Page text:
Two Developers Offer Proposals for Building 108 Redevelopment

Two qualified developers have submitted very different proposals for the Navy Yard Power Plant (Building 108) property redevelopment – one looking to build on the research and development uses nearby, and they other looking to add a residential complement to the RopeWalk project a stone’s throw away.

The proposals from Power House Partners and Vision Development will be hashed out in a community meeting online Dec. 3 at 6 p.m. with the Boston Planning and Development Agency (BPDA).

“I think we’re excited to be bringing this out to the community,” said Devin Quirk of the BPDA. “We’re also really excited to have a conversation and get feedback. Before we get into our evaluation, we want to hear community feedback. That will be the purpose of this meeting.”

Quirk and Project Manager Morgan McDaniel said the BPDA would be approving a contract at its December meeting to go forward with the remediation and demolition of the Power Plant site – which has significant contamination issues. The BPDA will likely approve the $5 million cleanup effort and start the job in December, with the goal of having it all removed this summer. That will clear the way for picking a preferred developer and staring the Article 80 public review. The hope is that by 2022 one of the projects would be able to break ground on construction.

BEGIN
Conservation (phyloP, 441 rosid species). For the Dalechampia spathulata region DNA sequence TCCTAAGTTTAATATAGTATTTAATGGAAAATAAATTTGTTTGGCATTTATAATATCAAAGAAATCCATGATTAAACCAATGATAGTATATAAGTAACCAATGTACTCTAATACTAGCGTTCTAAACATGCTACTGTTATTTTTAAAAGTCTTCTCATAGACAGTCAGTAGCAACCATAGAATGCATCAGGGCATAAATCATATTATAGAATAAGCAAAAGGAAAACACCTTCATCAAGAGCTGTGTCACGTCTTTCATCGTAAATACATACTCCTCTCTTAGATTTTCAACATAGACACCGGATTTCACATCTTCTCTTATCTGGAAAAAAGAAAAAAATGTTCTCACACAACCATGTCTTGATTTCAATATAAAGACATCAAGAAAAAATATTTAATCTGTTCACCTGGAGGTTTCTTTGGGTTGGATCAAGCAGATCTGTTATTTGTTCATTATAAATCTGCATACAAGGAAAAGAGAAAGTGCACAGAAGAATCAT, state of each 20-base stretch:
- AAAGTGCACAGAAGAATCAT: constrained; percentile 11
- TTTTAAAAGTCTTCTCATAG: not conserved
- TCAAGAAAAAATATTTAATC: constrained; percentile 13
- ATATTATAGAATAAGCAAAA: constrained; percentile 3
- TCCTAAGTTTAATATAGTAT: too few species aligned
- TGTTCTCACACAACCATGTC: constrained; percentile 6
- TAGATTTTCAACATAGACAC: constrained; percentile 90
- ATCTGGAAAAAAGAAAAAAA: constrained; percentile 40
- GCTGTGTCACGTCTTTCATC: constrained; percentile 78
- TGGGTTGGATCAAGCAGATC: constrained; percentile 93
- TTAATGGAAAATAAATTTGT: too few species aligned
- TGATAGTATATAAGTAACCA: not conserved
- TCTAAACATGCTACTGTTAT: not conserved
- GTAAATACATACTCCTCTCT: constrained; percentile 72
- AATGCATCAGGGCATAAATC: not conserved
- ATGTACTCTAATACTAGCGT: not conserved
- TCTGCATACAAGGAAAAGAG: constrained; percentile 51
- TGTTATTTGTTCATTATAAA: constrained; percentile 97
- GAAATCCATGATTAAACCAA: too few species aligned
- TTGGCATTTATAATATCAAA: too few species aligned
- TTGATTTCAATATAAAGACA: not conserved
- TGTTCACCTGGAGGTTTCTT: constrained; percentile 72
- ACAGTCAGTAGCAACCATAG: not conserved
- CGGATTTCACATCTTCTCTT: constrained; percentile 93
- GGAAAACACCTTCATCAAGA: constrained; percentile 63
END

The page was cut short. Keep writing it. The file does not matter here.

Getting two good proposals is a victory, Quirk and McDaniel said, as they had put out an RFP in 2019 and got one applicant – which was later deemed not to have a good enough inclusion and diversity plan.

After the re-issue this year of the RFP, Power Plant came back with a better proposal and Vision submitted its first effort. Both have been deemed qualified.

Power House is a group made up of Conroy Development (Geoffrey Lewis and Louis Cabral), Bruner/Cott Architects, Lee Kennedy Construction and Dain-Torpy-LeRay-Wiest & Garner attorneys. They have done previous work in the Navy Yard and are proposing a 67,000 sq. ft. building with active uses at ground level and research and development in the space above – building on the research and development uses by Mass General nearby.

“Power House Partners’ proposal is heavily influenced by the presence of the existing uses in the Navy Yard, including Partner’s Healthcare and Spaulding Rehabilitation Hospital,” read their submission letter. “The projected strong market demand for R&D and Lab space, in close proximity to the finest healthcare institutions in the world, strongly supports our proposed redevelopment use and program for the site.”

While housing has been popular in the Navy Yard, and needed in Charlestown, the development team said they were confident research and development was the right approach for this property.